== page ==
What’s an investor to do these days? Last year was a wild ride. And in 2011, we’re faced with what economist David Rosenberg has termed a “Wile E. Coyote market.” Everywhere we turn, we’re waiting for a bubble to burst or the explosion of a “debt bomb.” Or for an anvil to drop on our heads. So what’s a solid pick this year? Read on for investment tips from two pros. Joe Magyer is an inside value adviser at The Motley Fool. Vitaliy Katsenelson is CIO at Investment Management Associates in Denver and the author of “The Little Book of Sideways Markets.”

What’s an investor to do these days? Last year was a wild ride. And in 2011, we’re faced with what economist David Rosenberg has termed a “Wile E. Coyote market.” Everywhere we turn, we’re waiting for a bubble to burst or the explosion of a “debt bomb.” Or for an anvil to drop on our heads. So what’s a solid pick this year? Read on for investment tips from two pros. Joe Magyer is an inside value adviser at The Motley Fool. Vitaliy Katsenelson is CIO at Investment Management Associates in Denver and the author of “The Little Book of Sideways Markets.”

What to buy
If you stick with the blue chip dividend payers, Magyer says, “you’ll do just fine with much less risk.” He recommends Walmart, Berkshire Hathaway and Google. These offer “attractive valuations, balance sheets and excellent long-term prospects.” Katsenelson agrees that investors should buy stock in quality companies, “companies that produce products.” Johnson & Johnson, he says, should still perform if the economy stutters.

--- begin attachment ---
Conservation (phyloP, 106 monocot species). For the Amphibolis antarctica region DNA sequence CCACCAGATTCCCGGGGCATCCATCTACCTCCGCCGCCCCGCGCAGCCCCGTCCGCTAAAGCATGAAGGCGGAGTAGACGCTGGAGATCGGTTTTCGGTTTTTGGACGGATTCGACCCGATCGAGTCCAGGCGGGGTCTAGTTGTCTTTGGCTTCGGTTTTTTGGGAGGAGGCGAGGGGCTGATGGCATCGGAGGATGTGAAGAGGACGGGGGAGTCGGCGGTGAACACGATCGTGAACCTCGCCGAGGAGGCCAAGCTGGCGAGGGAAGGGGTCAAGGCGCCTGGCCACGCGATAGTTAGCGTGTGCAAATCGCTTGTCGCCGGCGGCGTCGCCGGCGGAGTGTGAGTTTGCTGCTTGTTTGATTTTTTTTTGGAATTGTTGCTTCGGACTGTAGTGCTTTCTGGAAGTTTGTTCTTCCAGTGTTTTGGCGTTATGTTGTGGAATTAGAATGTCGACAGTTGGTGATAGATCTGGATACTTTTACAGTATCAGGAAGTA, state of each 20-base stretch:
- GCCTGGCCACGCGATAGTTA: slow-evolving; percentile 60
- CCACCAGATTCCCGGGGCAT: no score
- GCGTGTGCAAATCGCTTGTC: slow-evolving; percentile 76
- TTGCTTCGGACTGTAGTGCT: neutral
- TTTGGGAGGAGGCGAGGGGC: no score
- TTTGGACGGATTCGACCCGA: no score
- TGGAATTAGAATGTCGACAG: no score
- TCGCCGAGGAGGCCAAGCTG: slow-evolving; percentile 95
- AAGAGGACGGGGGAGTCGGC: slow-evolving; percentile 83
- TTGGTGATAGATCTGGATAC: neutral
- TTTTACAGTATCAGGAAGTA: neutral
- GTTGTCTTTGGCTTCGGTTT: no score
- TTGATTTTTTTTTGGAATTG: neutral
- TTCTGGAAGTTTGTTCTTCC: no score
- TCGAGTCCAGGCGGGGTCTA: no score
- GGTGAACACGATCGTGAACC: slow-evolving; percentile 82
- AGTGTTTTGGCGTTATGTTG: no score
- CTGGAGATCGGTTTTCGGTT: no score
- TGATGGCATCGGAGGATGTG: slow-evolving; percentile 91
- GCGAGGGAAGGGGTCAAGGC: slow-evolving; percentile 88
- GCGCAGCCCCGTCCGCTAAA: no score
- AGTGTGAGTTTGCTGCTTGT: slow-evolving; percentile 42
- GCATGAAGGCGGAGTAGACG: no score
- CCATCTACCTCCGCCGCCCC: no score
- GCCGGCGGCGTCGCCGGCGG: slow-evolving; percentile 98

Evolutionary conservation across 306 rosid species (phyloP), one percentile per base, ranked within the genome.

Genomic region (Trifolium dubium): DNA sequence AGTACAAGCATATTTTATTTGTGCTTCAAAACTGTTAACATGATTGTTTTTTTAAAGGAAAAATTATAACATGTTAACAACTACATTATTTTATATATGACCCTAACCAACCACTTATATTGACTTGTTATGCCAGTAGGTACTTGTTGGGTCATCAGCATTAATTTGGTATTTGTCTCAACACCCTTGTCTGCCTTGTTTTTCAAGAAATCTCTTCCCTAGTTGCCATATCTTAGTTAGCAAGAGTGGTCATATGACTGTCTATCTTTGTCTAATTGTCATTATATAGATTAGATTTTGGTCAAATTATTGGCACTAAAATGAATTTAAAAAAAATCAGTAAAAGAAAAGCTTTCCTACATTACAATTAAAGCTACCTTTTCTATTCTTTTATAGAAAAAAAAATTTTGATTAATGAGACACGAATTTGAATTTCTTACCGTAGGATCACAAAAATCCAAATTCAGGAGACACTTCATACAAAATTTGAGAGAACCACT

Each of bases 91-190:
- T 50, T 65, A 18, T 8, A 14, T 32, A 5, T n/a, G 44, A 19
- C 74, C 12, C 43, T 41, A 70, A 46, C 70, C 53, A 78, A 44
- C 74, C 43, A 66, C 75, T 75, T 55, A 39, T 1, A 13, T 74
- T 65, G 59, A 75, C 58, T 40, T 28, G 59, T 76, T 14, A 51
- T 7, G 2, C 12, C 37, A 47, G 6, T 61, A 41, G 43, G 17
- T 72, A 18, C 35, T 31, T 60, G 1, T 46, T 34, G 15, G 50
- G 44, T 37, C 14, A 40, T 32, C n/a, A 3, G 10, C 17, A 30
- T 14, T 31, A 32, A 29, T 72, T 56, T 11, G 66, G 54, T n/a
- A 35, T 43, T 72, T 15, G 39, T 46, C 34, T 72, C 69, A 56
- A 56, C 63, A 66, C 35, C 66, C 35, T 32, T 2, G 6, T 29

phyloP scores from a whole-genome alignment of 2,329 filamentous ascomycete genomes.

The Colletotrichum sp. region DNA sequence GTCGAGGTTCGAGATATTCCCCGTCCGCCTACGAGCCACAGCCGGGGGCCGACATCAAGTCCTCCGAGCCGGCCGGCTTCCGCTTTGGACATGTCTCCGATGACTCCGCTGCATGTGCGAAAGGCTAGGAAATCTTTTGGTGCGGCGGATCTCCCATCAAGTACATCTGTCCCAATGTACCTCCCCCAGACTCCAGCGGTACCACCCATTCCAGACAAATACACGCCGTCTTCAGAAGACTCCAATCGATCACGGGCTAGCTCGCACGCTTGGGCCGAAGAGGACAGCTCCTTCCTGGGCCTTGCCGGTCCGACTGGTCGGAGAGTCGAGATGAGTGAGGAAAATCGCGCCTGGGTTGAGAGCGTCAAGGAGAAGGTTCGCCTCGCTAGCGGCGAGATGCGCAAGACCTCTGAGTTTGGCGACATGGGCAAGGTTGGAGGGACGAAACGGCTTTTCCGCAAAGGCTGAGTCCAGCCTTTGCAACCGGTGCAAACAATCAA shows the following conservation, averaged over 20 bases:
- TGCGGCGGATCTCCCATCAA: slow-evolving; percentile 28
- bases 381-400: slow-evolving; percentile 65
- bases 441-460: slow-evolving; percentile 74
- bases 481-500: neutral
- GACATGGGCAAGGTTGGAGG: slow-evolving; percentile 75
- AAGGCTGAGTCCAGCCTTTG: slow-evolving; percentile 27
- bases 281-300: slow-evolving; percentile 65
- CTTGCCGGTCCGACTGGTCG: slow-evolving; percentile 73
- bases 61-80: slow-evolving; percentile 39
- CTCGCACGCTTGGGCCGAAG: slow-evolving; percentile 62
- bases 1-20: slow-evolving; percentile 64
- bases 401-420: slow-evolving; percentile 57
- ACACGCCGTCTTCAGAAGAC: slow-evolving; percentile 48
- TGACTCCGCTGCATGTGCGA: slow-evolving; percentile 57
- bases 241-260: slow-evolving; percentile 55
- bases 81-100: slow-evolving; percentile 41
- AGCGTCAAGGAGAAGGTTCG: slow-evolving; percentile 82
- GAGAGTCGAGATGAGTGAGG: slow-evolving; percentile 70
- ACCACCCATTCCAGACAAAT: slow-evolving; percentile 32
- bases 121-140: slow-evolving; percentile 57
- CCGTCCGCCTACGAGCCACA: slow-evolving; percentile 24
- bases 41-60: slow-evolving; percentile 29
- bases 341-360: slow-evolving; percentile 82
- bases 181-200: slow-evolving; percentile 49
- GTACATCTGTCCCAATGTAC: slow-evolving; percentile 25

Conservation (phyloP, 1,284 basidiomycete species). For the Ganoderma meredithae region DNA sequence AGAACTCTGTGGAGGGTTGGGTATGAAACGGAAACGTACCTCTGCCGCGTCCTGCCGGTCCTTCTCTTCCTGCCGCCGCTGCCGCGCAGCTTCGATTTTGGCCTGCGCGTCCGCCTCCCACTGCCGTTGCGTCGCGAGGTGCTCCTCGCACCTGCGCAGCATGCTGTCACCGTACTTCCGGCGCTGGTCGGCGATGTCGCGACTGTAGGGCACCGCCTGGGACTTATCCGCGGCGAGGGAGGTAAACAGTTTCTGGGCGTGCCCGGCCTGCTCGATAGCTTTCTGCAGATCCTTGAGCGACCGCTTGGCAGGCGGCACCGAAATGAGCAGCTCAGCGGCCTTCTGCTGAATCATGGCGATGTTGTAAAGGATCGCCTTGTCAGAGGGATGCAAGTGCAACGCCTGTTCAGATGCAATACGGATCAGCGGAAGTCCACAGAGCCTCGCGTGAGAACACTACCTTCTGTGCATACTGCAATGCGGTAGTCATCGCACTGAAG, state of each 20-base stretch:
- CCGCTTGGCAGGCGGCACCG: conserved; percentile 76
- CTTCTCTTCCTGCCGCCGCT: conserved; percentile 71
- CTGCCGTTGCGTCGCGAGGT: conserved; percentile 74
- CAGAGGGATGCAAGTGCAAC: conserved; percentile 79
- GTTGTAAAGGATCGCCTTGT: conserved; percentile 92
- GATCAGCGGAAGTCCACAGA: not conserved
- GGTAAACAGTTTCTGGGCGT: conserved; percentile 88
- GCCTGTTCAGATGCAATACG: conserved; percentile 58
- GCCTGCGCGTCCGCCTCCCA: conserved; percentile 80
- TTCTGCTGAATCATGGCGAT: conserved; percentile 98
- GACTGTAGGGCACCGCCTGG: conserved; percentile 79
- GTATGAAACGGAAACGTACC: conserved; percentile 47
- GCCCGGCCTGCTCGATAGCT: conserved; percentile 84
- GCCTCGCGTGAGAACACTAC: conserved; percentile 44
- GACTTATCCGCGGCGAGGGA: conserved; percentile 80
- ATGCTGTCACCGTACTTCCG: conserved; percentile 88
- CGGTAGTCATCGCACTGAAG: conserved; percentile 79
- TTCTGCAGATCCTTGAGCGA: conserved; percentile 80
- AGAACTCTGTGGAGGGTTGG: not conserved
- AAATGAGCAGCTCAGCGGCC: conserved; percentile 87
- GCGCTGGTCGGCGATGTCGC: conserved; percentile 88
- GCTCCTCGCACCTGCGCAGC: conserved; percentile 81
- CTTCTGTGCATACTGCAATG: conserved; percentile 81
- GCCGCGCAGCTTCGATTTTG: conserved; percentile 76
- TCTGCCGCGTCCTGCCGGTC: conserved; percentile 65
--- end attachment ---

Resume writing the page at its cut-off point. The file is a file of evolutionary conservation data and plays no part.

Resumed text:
What will go public
Amid much buzz about certain companies that plan go public this year, not everyone is excited. Katsenelson doesn’t recommend buying stocks on initial public offering at all — they’re priced for the sellers and insiders, he says, noting that there are no IPOs during market crashes. Magyer’s take? “Even Crumbs Bake Shop is lining up an IPO, which pretty well speaks to how frothy an IPO market we’re looking at for 2011. That, and the cupcake bubble is probably about to burst.”

What won’t pay off
 “Sell stocks if they’re fully valued,” Katsenelson says. He emphasizes that now is a time to consider investment risks carefully. Magyer advises investors to forget about buying gold. “Bulls will say there’s more room to run, but investors are already more than a little late to this party.”